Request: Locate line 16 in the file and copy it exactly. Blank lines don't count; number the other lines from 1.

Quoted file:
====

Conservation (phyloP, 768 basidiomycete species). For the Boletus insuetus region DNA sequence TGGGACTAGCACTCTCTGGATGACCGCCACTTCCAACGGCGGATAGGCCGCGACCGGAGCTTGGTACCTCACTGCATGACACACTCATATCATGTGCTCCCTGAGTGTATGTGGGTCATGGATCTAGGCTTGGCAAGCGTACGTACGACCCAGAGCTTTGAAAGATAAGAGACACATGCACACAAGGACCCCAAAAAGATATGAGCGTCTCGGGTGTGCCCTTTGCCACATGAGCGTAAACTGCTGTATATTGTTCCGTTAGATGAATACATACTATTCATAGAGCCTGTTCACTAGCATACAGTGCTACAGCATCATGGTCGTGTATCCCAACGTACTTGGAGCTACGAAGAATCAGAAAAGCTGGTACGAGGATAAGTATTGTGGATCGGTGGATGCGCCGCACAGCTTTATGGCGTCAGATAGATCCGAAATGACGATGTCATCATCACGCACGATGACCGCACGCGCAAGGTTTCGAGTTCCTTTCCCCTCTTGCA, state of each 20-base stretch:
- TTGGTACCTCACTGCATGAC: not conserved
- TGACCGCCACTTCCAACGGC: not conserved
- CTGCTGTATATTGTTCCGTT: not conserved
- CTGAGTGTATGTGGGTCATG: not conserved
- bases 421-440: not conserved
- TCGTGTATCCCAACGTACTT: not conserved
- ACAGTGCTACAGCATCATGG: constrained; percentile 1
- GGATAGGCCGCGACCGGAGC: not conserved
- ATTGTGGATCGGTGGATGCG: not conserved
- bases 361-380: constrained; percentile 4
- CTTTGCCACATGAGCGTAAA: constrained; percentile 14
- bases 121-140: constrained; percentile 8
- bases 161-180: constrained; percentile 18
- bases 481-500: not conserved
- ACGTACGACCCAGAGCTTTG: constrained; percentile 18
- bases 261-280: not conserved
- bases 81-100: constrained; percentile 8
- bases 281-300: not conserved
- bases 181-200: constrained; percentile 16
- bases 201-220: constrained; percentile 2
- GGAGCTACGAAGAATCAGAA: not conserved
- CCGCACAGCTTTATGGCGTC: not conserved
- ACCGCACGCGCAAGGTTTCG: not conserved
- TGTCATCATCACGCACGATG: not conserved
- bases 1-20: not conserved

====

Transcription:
- ACGTACGACCCAGAGCTTTG: constrained; percentile 18